Landscape architect Adriaan Geuze held his inaugural lecture last Thursday. About the development of the Dutch landscape in the past two millennia from three crucial perceptions.
Adriaan Geuze being congratulated by his wife. © Guy Ackermans
‘I am landscape architecture, I breathe landscape architecture.’ This is what Adriaan Geuze confides to the audience in the Aula before even starting his inaugural lecture. There is no doubt a passionate man has taken the stage.
Adriaan Geuze looks at the audience with slight amusement. His pitch is high, and he speaks with clear and delicate diction. He is wearing the old toga of Emeritus Professor and colleague landscape architect Meto Vroom, who is among the attendees. It was a gift from his old teacher. Geuze is visibly flattered. The Aula is nearly filled. It is a mixed party: family, colleagues, Dutch and international students, and quite a few well-known Dutch actors, among whom are Jacqueline Blom – Adriaan Geuze’s wife – and Pierre Bokma.
The lecture is held in Dutch, which is so much of a handicap for some that they leave the Aula prematurely. Which is a shame, as Geuze’s story on the development of Dutch landscape is captivating. In his lecture, he effortlessly includes the Roman writer Pliny the Elder, the painter Jan van Scorel and the only Dutch Pope – Adrian VI. And this lecture is on the subject of typical developments in the landscape of the Netherlands.
He does this using three perceptions of the landscape. The first is the euphoric feeling that the mound builders must have experienced some 2000 years ago: we can create land! The second perception is the fear of the early medieval Dutch, when the land was threatened by sinking soils and rising water levels. Direct action was required to prevent them from drowning. People lived on the edge for centuries.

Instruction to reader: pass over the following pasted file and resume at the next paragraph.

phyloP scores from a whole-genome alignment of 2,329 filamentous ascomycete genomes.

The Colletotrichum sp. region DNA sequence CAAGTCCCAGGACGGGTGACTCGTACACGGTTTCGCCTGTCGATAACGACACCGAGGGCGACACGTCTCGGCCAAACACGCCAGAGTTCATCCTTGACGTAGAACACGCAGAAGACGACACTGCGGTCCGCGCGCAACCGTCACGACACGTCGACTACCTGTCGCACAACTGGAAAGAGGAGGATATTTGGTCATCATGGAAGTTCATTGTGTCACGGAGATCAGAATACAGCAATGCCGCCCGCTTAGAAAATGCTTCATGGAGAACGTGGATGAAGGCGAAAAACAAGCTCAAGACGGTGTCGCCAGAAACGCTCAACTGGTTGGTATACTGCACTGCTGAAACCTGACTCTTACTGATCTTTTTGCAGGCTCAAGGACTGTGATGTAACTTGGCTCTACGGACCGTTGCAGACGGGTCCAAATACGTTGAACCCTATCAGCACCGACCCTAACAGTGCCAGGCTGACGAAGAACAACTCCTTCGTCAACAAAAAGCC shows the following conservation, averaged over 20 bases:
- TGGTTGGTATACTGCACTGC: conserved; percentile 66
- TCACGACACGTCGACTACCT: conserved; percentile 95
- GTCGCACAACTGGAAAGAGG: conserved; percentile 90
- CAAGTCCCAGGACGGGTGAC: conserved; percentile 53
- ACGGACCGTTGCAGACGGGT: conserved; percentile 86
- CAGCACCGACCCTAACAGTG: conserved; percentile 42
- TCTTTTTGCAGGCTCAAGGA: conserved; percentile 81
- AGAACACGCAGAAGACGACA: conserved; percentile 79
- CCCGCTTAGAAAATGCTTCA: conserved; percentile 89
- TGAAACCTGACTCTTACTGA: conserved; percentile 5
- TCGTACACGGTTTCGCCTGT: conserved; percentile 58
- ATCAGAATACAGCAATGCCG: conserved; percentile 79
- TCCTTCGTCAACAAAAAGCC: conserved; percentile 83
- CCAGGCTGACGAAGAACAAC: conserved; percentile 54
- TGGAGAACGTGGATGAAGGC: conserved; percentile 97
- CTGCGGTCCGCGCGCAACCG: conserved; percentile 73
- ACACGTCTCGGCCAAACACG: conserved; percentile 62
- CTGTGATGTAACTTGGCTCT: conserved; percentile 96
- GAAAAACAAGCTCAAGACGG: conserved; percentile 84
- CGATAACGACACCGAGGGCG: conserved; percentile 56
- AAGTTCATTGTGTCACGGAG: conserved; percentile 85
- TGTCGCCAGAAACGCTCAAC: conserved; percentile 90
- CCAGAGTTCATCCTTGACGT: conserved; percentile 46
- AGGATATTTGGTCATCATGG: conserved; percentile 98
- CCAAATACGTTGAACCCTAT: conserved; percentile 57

Finally, the landscape was perceived as an object. Money can be made off it. In the XIV century, most of the land belonged to bishops and nobility. But colonists who fled the feudal world also exploited land, by extracting peat, for example. The locator makes his appearance – a project developer avant la lettre – who negotiates on behalf of various parties. These are three developments of the past that are still very actual for the Dutch landscape.
According to Geuze, we identify with the landscape. He shows paintings from the XVII, XVIII and XIX centuries in which the Dutch landscape is idealised. We simply adore it. At the same time, however, there is an indomitable drive to change the landscape, transform it, tame it time and time again.
Adriaan Geuze glances at his watch. The sleeves of his toga are a bit long, forcing him to fully extend his arm before the dial appears. He then speaks his last word, ‘Dixit’.
Led by the registrar, the cortège leaves the Aula. Professor Geuze is directed toward the reception hall. The long procession of guests is on its way. The grand shaking of hands can commence.